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An Afternoon In Old Marylebone

March 14, 2014
by the gentle author

With the recent change in the weather, I thought I could risk a trip beyond Spitalfields and so I took the Metropolitan Line from Liverpool St Station over to Baker St and spent a pleasant afternoon exploring the wonders of Marylebone.

It was a reconnaissance in advance of my MAGIC LANTERN SHOW at the beautiful Daunt Books, Marylebone High St, next Thursday 20th March, where I shall be showing one hundred of my favourite photographs and lantern slides of London, old and new, and telling the stories of the people and the places.

Peeling off from the teeming crowds heading for Madame Tussauds and the Planetarium, I crossed Euston Rd to the parish church of St Mary, that once stood upon the banks of the bourne which gives the place its name and flowed south from here towards Oxford St where it became the Tyburn. Thomas Hardwick’s cool classicism of 1813 promised a welcome respite from the clamour of the traffic racing past outside, an effect only marginally undermined by the array of gruesome Lentern sculptures of the Crucifixion including a skeleton carrying a cross.

From here, I took the shortcut through the cobbled churchyard, beside St Marylebone School founded as the Day School of Industry in 1791, and turned right past the obelisk commemorating Charles & Sarah Wesley that commands a tiny yard, offered now as a garden of ease and reflection for exhausted shoppers struggling up from Oxford St. Lest I should get distracted by the fancy shops in the High St myself, I turned right again into Paddington St to peer into James Taylor & Sons, Shoemakers since 1857, when the founder walked from Norwich to start the business.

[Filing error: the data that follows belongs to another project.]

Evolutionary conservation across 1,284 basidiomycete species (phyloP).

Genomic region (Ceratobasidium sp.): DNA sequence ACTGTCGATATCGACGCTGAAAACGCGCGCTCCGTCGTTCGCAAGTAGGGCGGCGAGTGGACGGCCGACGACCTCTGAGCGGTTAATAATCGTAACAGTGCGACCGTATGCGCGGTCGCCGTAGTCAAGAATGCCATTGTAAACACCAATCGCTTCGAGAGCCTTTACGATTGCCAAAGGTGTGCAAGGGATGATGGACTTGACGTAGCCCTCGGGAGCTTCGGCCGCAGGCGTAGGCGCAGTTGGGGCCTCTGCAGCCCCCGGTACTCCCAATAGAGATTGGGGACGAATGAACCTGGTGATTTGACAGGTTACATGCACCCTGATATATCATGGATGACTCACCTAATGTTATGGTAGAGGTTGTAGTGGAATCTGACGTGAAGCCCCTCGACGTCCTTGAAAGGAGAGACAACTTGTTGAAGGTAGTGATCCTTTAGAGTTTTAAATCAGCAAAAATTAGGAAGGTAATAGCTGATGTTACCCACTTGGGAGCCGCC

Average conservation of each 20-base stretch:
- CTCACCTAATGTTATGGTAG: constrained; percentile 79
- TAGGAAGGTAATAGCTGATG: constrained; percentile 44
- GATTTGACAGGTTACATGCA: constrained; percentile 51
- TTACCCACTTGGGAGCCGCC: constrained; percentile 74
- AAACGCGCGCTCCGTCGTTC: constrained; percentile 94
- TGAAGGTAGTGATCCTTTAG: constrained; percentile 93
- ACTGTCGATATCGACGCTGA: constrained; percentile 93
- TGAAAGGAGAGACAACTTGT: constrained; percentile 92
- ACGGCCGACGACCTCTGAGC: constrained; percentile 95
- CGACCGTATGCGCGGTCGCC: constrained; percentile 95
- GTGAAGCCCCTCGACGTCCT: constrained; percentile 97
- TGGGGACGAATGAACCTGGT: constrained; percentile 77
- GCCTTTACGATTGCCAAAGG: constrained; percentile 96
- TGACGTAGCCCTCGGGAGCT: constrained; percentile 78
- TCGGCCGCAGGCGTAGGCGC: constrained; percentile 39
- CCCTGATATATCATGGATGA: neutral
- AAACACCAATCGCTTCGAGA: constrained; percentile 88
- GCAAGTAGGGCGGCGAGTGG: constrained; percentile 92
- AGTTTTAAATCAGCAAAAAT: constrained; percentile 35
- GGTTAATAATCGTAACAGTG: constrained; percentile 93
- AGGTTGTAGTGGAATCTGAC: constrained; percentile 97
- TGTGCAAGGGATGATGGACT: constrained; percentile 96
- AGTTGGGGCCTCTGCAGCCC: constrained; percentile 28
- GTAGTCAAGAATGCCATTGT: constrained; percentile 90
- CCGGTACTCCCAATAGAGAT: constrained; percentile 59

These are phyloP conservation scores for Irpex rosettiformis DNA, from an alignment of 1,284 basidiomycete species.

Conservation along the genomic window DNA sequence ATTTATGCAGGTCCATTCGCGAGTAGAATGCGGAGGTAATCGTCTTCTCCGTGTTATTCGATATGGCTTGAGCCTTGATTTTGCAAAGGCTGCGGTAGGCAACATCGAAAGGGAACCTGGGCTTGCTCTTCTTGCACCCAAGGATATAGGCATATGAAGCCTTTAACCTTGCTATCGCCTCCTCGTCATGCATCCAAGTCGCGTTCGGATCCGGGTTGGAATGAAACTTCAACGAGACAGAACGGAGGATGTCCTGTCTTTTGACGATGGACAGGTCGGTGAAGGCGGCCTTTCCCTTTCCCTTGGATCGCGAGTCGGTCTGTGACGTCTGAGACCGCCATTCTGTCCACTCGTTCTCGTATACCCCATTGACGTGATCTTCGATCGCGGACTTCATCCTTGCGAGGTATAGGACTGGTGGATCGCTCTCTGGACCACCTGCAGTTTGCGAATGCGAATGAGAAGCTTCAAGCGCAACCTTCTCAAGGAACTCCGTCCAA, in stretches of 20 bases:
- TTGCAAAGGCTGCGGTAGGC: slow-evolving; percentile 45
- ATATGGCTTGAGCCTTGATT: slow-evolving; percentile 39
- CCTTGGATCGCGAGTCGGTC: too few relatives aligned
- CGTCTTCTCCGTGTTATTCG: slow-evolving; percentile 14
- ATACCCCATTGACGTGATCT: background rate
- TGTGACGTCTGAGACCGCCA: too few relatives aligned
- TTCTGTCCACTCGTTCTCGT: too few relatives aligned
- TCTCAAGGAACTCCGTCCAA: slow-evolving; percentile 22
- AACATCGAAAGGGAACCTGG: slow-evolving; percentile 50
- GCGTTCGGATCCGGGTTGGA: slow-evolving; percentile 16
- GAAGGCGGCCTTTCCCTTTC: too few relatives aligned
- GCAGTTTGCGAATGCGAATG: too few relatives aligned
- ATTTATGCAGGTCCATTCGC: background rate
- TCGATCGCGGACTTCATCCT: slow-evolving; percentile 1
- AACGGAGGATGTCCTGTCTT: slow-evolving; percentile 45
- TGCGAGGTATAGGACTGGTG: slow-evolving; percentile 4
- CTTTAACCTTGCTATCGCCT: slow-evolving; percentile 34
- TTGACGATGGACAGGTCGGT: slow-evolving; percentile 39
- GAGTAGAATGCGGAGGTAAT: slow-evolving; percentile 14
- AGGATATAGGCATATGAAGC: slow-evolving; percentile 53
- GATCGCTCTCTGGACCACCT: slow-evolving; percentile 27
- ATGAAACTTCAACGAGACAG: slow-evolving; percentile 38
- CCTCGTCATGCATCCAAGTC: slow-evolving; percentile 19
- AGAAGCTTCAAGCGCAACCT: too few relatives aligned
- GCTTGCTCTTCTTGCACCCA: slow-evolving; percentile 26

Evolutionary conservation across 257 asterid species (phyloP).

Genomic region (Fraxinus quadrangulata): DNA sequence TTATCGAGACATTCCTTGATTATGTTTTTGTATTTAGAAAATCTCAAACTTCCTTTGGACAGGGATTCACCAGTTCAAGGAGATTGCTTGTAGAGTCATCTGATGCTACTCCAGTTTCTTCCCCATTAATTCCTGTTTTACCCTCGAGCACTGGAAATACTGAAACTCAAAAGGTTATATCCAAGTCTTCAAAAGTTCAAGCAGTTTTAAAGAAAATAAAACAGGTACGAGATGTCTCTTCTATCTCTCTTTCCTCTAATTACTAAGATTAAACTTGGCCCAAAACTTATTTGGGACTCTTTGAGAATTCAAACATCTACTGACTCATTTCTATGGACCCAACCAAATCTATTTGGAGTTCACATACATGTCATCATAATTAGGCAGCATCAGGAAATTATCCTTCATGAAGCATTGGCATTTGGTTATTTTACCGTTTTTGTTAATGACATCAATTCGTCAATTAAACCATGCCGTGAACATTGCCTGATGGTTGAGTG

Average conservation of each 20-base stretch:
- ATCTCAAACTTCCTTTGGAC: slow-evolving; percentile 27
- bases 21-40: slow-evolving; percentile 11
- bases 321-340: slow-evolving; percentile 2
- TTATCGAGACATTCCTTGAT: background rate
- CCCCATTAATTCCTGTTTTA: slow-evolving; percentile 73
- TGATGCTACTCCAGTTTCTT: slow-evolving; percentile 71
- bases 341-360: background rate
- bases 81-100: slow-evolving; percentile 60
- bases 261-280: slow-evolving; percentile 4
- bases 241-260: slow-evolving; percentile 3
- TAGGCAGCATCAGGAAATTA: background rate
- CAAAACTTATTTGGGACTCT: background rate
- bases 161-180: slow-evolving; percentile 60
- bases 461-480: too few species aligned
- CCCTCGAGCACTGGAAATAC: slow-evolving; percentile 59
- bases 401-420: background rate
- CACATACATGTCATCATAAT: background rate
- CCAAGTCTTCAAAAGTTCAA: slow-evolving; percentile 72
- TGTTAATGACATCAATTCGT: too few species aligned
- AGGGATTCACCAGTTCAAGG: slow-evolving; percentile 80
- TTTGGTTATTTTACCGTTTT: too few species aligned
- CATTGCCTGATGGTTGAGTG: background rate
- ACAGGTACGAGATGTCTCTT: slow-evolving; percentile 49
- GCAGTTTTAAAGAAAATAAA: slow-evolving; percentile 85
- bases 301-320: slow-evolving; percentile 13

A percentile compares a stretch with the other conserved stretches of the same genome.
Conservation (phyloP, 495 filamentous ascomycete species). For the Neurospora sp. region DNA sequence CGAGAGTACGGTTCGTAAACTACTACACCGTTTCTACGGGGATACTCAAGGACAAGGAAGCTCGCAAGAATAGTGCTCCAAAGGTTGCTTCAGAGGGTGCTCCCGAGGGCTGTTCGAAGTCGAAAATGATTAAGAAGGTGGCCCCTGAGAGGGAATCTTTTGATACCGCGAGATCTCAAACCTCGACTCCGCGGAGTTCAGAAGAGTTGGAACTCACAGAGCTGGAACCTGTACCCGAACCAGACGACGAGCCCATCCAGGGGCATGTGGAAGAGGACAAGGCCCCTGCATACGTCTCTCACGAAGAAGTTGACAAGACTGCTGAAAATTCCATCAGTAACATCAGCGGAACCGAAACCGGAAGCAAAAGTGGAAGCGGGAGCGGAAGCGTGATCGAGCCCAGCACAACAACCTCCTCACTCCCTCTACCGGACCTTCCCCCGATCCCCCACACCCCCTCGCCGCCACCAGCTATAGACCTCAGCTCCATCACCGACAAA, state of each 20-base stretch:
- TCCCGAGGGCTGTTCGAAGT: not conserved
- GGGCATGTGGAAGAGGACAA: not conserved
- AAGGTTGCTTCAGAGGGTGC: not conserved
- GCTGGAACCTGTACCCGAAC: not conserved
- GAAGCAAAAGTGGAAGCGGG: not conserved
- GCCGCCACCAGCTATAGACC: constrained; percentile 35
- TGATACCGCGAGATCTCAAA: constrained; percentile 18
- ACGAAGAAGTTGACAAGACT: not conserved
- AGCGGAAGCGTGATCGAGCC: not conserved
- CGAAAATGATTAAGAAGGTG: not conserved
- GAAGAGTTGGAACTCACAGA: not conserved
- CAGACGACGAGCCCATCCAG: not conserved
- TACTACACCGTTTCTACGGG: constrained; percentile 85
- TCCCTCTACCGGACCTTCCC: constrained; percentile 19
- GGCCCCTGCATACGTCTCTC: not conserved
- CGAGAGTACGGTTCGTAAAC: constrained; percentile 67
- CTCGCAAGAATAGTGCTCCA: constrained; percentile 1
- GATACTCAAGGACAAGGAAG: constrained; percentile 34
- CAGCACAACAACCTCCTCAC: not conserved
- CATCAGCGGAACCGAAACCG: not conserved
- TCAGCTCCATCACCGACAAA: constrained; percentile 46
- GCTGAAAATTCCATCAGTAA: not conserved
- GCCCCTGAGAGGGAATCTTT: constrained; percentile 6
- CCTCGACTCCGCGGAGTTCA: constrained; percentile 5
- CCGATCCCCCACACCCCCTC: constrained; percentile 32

Crossing the road, I entered the narrow Grotto Passage which offers a portal to another Marylebone than the affluence which prevails elsewhere. Through the passage, you discover the Grotto Ragged & Industrial School beside a huge Laundry House at the centre of Ossington Buildings, a nineteenth-century complex of social housing dating from 1888. These narrow streets lead you through to the seclusion of Paddington St Gardens, a former burial ground, bordered by iron bollards with St Mary Le Bone 1828 in relief. Here in the gardens, school children at play and mothers with their tots attest to the domestic life of Marylebone, while in Chiltern St I discovered Webster’s Ironmongers in business since 1870,  a rare survivor of the traditional businesses that once lined these streets before the chain stores of Oxford St ventured northwards. The current owner has been behind the counter for thirty years, cherishing Websters as a temple to the glories of hardware and household goods.

Turning another corner into Manchester St, with its magnificent early nineteenth century terraces, delivered my return to the London of wealth, ascending in architectural grandeur as I strolled down towards Manchester Sq, commanded by The Wallace yet fascinating to me for the elaborate drinking fountain given by the Citizens of Shoreditch and the wrought iron curlicules of the decorative lamps upon the stucco villas. Turning east across Thayer St and into Marylebone Lane, the Golden Hind Fish Bar has long been a personal landmark with its immaculate fascia of 1914, perfect save the loss of the letter ‘D,’ spelling “Golden Hin…”